You conclude that, “Personally, I believe it is going to take the rise of a third party to make any meaningful change. The duopoly controls in such a way as to be functionally speaking, a monopoly.” And, personally, I agree. Something from outside the system is required. Let us hope that what we get is meaningfully left-wing and not something co-opting left-wing rhetoric in the way that early 20th century fascists spoke in the language of freedom and liberty, progress and public good.

        I’m not sure Williamson is up to the task and so whether or not I vouch for her is probably moot, but so far she is the most outside voice that has managed to get heard in the mainstream in a long time. So, it’s a starting point. Something is knocking at the door and we might as well let it in to see what it brings.


      5. Here is a post that relates:

        The blogger puts Williamson in the context of Aurobindo’s thought: “The subjective idea is even trying to reach into the political field with the recent attempt by a spiritual proponent of the Course in Miracles actively attempting to run for President of the United States on a “consciousness-based” platform! Once the limits imposed by physical matter, life and mind are removed, there are bound to be areas of progress, as well as substantial errors along the way, as humanity blindly gropes for what its next future needs to be.” That captures my sense of things. We are groping along. Following that, Aurobindo is quoted and the last section gets at the present mood:

        “These are sure signs, if not of the thing to be, at least of a great possibility of it, of an effort that will surely be made, another endeavour perhaps with a larger sweep and a better equipped intelligence capable not only of feeling but of understanding the Truth that is demanding to be heard. … It is only when these groping beginnings have found that for which they are seeking, that it can be successfully applied to the remoulding of the life of man. Till then nothing better is likely to be achieved than an inner preparation and, for the rest, radical or revolutionary experiments of a doubtful kind with the details of the vast and cumbrous machinery under which life now groans and labours.”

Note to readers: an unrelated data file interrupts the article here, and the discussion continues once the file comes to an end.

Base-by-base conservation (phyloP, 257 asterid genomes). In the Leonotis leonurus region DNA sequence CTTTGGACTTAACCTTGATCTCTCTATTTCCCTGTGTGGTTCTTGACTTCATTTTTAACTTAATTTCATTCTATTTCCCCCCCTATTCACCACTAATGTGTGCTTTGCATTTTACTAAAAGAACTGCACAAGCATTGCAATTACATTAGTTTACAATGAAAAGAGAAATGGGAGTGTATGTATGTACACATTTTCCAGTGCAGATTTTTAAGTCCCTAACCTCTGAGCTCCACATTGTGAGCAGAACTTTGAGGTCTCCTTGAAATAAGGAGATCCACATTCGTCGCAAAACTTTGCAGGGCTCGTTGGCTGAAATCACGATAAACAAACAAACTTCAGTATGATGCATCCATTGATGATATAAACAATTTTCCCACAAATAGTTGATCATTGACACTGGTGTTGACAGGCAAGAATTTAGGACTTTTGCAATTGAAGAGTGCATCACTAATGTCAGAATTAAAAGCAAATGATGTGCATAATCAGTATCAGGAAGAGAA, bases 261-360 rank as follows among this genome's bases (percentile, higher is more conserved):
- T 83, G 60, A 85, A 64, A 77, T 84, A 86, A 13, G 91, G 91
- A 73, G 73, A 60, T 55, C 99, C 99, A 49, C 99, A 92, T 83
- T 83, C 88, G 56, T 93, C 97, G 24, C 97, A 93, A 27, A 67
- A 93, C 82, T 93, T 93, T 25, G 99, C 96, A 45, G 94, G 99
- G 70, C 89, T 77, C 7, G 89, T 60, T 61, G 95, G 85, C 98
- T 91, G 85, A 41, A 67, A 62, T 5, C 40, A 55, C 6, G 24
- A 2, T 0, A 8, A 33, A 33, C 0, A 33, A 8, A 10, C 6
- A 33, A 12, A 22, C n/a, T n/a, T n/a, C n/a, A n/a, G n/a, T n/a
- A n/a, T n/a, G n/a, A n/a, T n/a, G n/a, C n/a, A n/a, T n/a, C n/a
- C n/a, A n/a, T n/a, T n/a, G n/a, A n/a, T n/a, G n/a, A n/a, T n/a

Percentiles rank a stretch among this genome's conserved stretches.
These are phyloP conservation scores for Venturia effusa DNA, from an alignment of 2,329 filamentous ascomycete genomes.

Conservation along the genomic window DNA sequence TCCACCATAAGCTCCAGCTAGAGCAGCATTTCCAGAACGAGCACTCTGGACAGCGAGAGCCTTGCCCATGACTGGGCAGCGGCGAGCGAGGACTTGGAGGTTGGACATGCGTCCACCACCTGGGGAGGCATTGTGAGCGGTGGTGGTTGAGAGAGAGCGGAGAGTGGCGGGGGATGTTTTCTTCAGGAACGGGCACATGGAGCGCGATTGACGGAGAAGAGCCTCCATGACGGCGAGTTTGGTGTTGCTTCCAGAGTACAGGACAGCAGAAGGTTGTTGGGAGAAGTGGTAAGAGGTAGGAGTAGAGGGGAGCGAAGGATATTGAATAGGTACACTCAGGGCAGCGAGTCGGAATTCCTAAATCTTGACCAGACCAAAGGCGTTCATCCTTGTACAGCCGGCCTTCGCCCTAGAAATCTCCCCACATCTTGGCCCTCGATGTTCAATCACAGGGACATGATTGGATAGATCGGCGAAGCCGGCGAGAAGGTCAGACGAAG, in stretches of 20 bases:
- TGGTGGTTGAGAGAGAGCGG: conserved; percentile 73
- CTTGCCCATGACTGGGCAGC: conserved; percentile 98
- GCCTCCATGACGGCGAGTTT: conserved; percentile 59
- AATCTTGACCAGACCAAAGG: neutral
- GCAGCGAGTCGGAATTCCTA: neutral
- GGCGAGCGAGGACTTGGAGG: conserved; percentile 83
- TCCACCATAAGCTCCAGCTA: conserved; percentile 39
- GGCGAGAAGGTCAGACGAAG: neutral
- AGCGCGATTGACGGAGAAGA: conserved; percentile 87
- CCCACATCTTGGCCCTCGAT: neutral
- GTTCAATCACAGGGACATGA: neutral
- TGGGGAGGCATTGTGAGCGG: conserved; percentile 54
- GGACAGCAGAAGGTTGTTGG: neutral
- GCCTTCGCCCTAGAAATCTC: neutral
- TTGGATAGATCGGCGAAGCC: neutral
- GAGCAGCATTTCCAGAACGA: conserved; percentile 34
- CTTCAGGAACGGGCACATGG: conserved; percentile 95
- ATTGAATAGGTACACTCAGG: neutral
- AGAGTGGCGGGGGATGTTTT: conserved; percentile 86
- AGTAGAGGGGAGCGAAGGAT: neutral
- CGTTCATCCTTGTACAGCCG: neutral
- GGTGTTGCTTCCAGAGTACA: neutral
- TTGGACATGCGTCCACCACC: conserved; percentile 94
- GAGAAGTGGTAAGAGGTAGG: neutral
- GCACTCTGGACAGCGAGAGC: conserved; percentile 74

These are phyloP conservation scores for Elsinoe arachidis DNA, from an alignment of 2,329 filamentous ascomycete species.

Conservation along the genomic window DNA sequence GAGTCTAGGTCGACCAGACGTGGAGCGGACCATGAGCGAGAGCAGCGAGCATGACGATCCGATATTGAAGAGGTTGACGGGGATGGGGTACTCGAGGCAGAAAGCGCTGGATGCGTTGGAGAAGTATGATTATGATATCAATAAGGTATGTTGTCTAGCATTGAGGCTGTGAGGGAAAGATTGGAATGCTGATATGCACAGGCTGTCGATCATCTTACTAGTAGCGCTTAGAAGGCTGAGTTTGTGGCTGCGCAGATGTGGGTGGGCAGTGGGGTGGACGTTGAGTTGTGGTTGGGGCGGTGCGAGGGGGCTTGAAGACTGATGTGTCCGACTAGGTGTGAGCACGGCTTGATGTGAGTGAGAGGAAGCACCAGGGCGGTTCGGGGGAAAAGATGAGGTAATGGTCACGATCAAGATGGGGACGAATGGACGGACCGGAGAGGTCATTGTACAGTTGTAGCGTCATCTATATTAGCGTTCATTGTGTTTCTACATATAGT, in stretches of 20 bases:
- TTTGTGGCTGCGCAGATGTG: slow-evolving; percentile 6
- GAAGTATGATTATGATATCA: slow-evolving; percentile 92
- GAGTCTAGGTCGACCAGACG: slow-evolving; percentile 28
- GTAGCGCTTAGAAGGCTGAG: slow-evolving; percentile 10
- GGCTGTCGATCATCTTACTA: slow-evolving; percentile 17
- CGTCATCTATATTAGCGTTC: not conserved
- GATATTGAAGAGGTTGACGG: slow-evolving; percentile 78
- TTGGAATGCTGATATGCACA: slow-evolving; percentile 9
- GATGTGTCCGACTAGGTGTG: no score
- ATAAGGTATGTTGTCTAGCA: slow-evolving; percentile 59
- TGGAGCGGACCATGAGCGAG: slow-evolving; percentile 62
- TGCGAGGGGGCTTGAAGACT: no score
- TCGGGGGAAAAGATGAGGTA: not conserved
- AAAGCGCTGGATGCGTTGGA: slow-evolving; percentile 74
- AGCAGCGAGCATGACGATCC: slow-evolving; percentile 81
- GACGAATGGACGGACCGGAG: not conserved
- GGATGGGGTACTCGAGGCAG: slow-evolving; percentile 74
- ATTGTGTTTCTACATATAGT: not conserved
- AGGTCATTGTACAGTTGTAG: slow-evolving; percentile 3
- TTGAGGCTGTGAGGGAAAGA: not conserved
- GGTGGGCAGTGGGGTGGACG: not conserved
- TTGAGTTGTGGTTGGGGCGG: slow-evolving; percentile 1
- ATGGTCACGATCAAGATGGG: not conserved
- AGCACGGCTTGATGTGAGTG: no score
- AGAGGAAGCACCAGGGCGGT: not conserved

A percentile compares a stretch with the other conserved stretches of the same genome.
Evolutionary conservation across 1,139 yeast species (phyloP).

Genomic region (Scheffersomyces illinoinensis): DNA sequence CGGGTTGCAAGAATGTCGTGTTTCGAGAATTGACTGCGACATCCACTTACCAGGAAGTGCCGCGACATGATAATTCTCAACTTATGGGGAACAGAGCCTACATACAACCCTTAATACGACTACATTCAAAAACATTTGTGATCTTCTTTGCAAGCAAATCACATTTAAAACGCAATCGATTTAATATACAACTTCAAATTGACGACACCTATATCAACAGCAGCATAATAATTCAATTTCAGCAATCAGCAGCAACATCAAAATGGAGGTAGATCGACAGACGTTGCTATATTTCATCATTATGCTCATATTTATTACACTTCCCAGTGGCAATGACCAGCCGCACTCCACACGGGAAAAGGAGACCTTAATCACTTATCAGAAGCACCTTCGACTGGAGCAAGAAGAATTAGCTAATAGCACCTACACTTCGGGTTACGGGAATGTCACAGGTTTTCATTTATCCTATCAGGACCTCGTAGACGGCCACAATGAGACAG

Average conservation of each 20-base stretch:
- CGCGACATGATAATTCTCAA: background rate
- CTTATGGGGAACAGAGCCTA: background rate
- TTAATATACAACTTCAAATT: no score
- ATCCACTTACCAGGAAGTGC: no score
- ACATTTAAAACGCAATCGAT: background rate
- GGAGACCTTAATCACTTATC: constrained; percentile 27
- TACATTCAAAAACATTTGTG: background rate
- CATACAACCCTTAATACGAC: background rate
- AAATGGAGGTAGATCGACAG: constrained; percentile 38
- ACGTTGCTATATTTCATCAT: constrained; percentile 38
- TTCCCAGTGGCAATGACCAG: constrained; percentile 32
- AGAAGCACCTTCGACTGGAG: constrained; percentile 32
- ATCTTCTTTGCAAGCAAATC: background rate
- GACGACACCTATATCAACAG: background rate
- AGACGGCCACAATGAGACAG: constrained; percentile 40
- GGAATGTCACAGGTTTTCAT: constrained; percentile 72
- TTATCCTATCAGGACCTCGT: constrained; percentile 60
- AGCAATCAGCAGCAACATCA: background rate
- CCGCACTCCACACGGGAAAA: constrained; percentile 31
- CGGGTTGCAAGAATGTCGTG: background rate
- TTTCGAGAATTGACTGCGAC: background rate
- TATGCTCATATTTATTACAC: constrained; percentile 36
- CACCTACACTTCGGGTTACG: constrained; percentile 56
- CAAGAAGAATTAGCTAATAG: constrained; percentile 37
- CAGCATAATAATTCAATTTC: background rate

Take that as you will. It ain’t going to come easy. I place no ‘hope’ in Sanders, Williamson, or anyone else. I’m looking for something other than hope at this point. But I do take the “groans and labours” as a positive sign. That means the system is under stress and opens up other possibilities, whatever they are and however we might get there. If the Williamson’s campaign is simply throwing a monkey wrench into the works, then so be it. I’d be satisfied with that much. Let the groans and labours become a cacophany of rattling as the gears come loose.


  1. Admittedly Donald Trump lowered the bar such that most of the cast of Cheers could fall off their barstools over it and qualify for President now. As in who’s next? Ronald Reagan, Arnold Schwarzenegger, Donald Trump, Sam the one-time MLB pitcher, now a barkeep… actors are qualified, it seems. Straight out of Hollywood.

    So the obvious concern with Marianne Williamson is separation of church and state. No one said the US president can’t be a preacher from the Oprah Winfrey show, I guess.

    What do I know?

    Anybody qualifies now. I prefer a non-aristocrat. No more Bush or Clinton family dynasty shows, please.

    Someone authentic. That’s what I want. A real person. The last real person we had as president in the US was Jimmy Carter. I’m not old enough to remember anyone before him, so can we go back to that?